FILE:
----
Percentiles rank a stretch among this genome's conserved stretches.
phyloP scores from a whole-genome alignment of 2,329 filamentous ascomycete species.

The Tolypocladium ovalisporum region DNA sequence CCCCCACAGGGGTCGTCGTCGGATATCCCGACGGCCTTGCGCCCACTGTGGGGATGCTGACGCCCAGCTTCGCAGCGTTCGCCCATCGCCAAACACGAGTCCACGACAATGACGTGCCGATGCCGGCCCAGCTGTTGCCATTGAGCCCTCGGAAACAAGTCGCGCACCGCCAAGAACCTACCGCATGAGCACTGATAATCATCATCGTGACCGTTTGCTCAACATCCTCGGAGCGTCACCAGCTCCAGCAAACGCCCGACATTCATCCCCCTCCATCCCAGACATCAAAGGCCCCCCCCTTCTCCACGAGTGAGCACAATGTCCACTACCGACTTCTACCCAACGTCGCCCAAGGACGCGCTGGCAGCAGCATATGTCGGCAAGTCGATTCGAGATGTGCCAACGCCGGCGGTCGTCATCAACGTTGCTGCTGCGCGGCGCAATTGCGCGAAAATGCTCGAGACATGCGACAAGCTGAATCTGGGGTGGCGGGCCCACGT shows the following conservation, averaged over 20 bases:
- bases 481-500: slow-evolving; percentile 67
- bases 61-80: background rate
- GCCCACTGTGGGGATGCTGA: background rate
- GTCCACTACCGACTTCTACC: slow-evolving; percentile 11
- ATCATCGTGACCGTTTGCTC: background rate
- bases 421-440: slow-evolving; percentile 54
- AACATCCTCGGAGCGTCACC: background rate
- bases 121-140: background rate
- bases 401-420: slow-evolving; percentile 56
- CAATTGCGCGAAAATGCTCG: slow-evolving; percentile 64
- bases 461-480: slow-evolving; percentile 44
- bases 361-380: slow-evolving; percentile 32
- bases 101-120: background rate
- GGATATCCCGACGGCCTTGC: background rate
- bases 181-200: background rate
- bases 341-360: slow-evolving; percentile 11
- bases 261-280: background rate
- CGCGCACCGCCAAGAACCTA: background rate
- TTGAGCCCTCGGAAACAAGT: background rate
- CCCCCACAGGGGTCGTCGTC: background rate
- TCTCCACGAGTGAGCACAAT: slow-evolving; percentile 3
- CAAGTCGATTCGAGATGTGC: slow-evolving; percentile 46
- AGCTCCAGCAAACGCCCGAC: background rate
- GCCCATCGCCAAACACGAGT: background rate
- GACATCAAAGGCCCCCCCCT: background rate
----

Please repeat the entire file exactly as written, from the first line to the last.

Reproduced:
Percentiles rank a stretch among this genome's conserved stretches.
phyloP scores from a whole-genome alignment of 2,329 filamentous ascomycete species.

The Tolypocladium ovalisporum region DNA sequence CCCCCACAGGGGTCGTCGTCGGATATCCCGACGGCCTTGCGCCCACTGTGGGGATGCTGACGCCCAGCTTCGCAGCGTTCGCCCATCGCCAAACACGAGTCCACGACAATGACGTGCCGATGCCGGCCCAGCTGTTGCCATTGAGCCCTCGGAAACAAGTCGCGCACCGCCAAGAACCTACCGCATGAGCACTGATAATCATCATCGTGACCGTTTGCTCAACATCCTCGGAGCGTCACCAGCTCCAGCAAACGCCCGACATTCATCCCCCTCCATCCCAGACATCAAAGGCCCCCCCCTTCTCCACGAGTGAGCACAATGTCCACTACCGACTTCTACCCAACGTCGCCCAAGGACGCGCTGGCAGCAGCATATGTCGGCAAGTCGATTCGAGATGTGCCAACGCCGGCGGTCGTCATCAACGTTGCTGCTGCGCGGCGCAATTGCGCGAAAATGCTCGAGACATGCGACAAGCTGAATCTGGGGTGGCGGGCCCACGT shows the following conservation, averaged over 20 bases:
- bases 481-500: slow-evolving; percentile 67
- bases 61-80: background rate
- GCCCACTGTGGGGATGCTGA: background rate
- GTCCACTACCGACTTCTACC: slow-evolving; percentile 11
- ATCATCGTGACCGTTTGCTC: background rate
- bases 421-440: slow-evolving; percentile 54
- AACATCCTCGGAGCGTCACC: background rate
- bases 121-140: background rate
- bases 401-420: slow-evolving; percentile 56
- CAATTGCGCGAAAATGCTCG: slow-evolving; percentile 64
- bases 461-480: slow-evolving; percentile 44
- bases 361-380: slow-evolving; percentile 32
- bases 101-120: background rate
- GGATATCCCGACGGCCTTGC: background rate
- bases 181-200: background rate
- bases 341-360: slow-evolving; percentile 11
- bases 261-280: background rate
- CGCGCACCGCCAAGAACCTA: background rate
- TTGAGCCCTCGGAAACAAGT: background rate
- CCCCCACAGGGGTCGTCGTC: background rate
- TCTCCACGAGTGAGCACAAT: slow-evolving; percentile 3
- CAAGTCGATTCGAGATGTGC: slow-evolving; percentile 46
- AGCTCCAGCAAACGCCCGAC: background rate
- GCCCATCGCCAAACACGAGT: background rate
- GACATCAAAGGCCCCCCCCT: background rate